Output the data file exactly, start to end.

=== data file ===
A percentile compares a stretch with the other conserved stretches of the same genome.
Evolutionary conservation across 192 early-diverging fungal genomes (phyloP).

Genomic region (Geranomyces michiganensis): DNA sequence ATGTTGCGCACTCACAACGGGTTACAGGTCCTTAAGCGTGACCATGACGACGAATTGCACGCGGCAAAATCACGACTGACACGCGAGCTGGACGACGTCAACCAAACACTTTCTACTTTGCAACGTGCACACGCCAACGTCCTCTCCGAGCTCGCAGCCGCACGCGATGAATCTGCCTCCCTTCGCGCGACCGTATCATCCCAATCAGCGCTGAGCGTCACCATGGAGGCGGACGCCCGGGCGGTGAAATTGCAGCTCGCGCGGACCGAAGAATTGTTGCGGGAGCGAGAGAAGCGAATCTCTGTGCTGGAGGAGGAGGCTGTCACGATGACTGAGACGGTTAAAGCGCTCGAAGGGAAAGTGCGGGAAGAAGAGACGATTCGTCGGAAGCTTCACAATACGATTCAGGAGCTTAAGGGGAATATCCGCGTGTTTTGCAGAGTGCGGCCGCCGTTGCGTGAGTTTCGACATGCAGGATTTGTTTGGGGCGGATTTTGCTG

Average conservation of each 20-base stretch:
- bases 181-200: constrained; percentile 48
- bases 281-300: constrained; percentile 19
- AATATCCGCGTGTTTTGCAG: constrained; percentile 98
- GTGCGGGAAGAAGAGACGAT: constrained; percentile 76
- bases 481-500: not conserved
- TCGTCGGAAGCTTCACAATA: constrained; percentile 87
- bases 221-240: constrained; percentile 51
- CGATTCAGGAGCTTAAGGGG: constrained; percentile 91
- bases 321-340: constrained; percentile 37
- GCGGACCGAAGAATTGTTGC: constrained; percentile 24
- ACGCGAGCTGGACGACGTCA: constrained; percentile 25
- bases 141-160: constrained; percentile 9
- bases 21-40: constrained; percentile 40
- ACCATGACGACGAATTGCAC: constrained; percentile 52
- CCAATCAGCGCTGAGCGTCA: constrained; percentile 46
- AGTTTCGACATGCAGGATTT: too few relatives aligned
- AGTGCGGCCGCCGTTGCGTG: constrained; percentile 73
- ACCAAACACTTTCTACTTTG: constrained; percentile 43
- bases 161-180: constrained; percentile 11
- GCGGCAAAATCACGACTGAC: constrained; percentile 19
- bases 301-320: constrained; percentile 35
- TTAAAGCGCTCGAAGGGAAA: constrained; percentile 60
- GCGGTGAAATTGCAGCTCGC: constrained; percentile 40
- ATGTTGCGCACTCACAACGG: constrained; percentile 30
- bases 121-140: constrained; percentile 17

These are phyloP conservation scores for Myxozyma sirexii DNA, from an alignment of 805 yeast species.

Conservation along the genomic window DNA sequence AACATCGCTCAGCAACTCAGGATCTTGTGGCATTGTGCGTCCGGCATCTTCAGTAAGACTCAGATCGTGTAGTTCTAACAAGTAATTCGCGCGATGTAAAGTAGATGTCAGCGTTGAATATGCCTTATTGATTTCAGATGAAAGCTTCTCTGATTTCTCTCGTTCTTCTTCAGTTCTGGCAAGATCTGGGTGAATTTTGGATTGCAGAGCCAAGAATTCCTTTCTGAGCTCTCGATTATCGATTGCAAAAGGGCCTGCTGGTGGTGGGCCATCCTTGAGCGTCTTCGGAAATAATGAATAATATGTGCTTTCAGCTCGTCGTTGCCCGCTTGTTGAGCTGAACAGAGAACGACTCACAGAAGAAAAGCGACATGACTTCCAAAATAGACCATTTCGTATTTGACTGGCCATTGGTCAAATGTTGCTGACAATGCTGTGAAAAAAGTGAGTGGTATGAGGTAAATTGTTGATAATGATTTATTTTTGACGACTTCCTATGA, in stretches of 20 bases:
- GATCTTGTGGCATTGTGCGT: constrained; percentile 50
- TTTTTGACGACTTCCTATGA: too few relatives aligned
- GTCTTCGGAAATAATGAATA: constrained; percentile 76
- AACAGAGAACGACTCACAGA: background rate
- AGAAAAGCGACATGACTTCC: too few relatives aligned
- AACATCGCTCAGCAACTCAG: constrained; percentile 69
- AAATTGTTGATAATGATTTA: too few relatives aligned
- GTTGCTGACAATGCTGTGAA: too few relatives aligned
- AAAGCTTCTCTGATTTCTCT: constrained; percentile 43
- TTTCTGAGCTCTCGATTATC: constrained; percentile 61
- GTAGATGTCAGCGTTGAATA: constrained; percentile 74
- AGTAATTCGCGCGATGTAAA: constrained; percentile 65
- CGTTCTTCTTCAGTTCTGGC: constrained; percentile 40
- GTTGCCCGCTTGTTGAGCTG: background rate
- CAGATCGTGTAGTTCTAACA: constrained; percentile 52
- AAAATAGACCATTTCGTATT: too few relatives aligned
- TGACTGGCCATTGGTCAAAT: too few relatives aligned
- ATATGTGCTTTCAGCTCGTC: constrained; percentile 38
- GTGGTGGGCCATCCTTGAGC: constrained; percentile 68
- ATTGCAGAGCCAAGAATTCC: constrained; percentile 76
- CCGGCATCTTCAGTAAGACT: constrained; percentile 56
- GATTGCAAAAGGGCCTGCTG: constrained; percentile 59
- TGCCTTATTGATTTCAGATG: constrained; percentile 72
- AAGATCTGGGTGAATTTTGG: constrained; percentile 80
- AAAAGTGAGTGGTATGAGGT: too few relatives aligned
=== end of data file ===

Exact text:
A percentile compares a stretch with the other conserved stretches of the same genome.
Evolutionary conservation across 192 early-diverging fungal genomes (phyloP).

Genomic region (Geranomyces michiganensis): DNA sequence ATGTTGCGCACTCACAACGGGTTACAGGTCCTTAAGCGTGACCATGACGACGAATTGCACGCGGCAAAATCACGACTGACACGCGAGCTGGACGACGTCAACCAAACACTTTCTACTTTGCAACGTGCACACGCCAACGTCCTCTCCGAGCTCGCAGCCGCACGCGATGAATCTGCCTCCCTTCGCGCGACCGTATCATCCCAATCAGCGCTGAGCGTCACCATGGAGGCGGACGCCCGGGCGGTGAAATTGCAGCTCGCGCGGACCGAAGAATTGTTGCGGGAGCGAGAGAAGCGAATCTCTGTGCTGGAGGAGGAGGCTGTCACGATGACTGAGACGGTTAAAGCGCTCGAAGGGAAAGTGCGGGAAGAAGAGACGATTCGTCGGAAGCTTCACAATACGATTCAGGAGCTTAAGGGGAATATCCGCGTGTTTTGCAGAGTGCGGCCGCCGTTGCGTGAGTTTCGACATGCAGGATTTGTTTGGGGCGGATTTTGCTG

Average conservation of each 20-base stretch:
- bases 181-200: constrained; percentile 48
- bases 281-300: constrained; percentile 19
- AATATCCGCGTGTTTTGCAG: constrained; percentile 98
- GTGCGGGAAGAAGAGACGAT: constrained; percentile 76
- bases 481-500: not conserved
- TCGTCGGAAGCTTCACAATA: constrained; percentile 87
- bases 221-240: constrained; percentile 51
- CGATTCAGGAGCTTAAGGGG: constrained; percentile 91
- bases 321-340: constrained; percentile 37
- GCGGACCGAAGAATTGTTGC: constrained; percentile 24
- ACGCGAGCTGGACGACGTCA: constrained; percentile 25
- bases 141-160: constrained; percentile 9
- bases 21-40: constrained; percentile 40
- ACCATGACGACGAATTGCAC: constrained; percentile 52
- CCAATCAGCGCTGAGCGTCA: constrained; percentile 46
- AGTTTCGACATGCAGGATTT: too few relatives aligned
- AGTGCGGCCGCCGTTGCGTG: constrained; percentile 73
- ACCAAACACTTTCTACTTTG: constrained; percentile 43
- bases 161-180: constrained; percentile 11
- GCGGCAAAATCACGACTGAC: constrained; percentile 19
- bases 301-320: constrained; percentile 35
- TTAAAGCGCTCGAAGGGAAA: constrained; percentile 60
- GCGGTGAAATTGCAGCTCGC: constrained; percentile 40
- ATGTTGCGCACTCACAACGG: constrained; percentile 30
- bases 121-140: constrained; percentile 17

These are phyloP conservation scores for Myxozyma sirexii DNA, from an alignment of 805 yeast species.

Conservation along the genomic window DNA sequence AACATCGCTCAGCAACTCAGGATCTTGTGGCATTGTGCGTCCGGCATCTTCAGTAAGACTCAGATCGTGTAGTTCTAACAAGTAATTCGCGCGATGTAAAGTAGATGTCAGCGTTGAATATGCCTTATTGATTTCAGATGAAAGCTTCTCTGATTTCTCTCGTTCTTCTTCAGTTCTGGCAAGATCTGGGTGAATTTTGGATTGCAGAGCCAAGAATTCCTTTCTGAGCTCTCGATTATCGATTGCAAAAGGGCCTGCTGGTGGTGGGCCATCCTTGAGCGTCTTCGGAAATAATGAATAATATGTGCTTTCAGCTCGTCGTTGCCCGCTTGTTGAGCTGAACAGAGAACGACTCACAGAAGAAAAGCGACATGACTTCCAAAATAGACCATTTCGTATTTGACTGGCCATTGGTCAAATGTTGCTGACAATGCTGTGAAAAAAGTGAGTGGTATGAGGTAAATTGTTGATAATGATTTATTTTTGACGACTTCCTATGA, in stretches of 20 bases:
- GATCTTGTGGCATTGTGCGT: constrained; percentile 50
- TTTTTGACGACTTCCTATGA: too few relatives aligned
- GTCTTCGGAAATAATGAATA: constrained; percentile 76
- AACAGAGAACGACTCACAGA: background rate
- AGAAAAGCGACATGACTTCC: too few relatives aligned
- AACATCGCTCAGCAACTCAG: constrained; percentile 69
- AAATTGTTGATAATGATTTA: too few relatives aligned
- GTTGCTGACAATGCTGTGAA: too few relatives aligned
- AAAGCTTCTCTGATTTCTCT: constrained; percentile 43
- TTTCTGAGCTCTCGATTATC: constrained; percentile 61
- GTAGATGTCAGCGTTGAATA: constrained; percentile 74
- AGTAATTCGCGCGATGTAAA: constrained; percentile 65
- CGTTCTTCTTCAGTTCTGGC: constrained; percentile 40
- GTTGCCCGCTTGTTGAGCTG: background rate
- CAGATCGTGTAGTTCTAACA: constrained; percentile 52
- AAAATAGACCATTTCGTATT: too few relatives aligned
- TGACTGGCCATTGGTCAAAT: too few relatives aligned
- ATATGTGCTTTCAGCTCGTC: constrained; percentile 38
- GTGGTGGGCCATCCTTGAGC: constrained; percentile 68
- ATTGCAGAGCCAAGAATTCC: constrained; percentile 76
- CCGGCATCTTCAGTAAGACT: constrained; percentile 56
- GATTGCAAAAGGGCCTGCTG: constrained; percentile 59
- TGCCTTATTGATTTCAGATG: constrained; percentile 72
- AAGATCTGGGTGAATTTTGG: constrained; percentile 80
- AAAAGTGAGTGGTATGAGGT: too few relatives aligned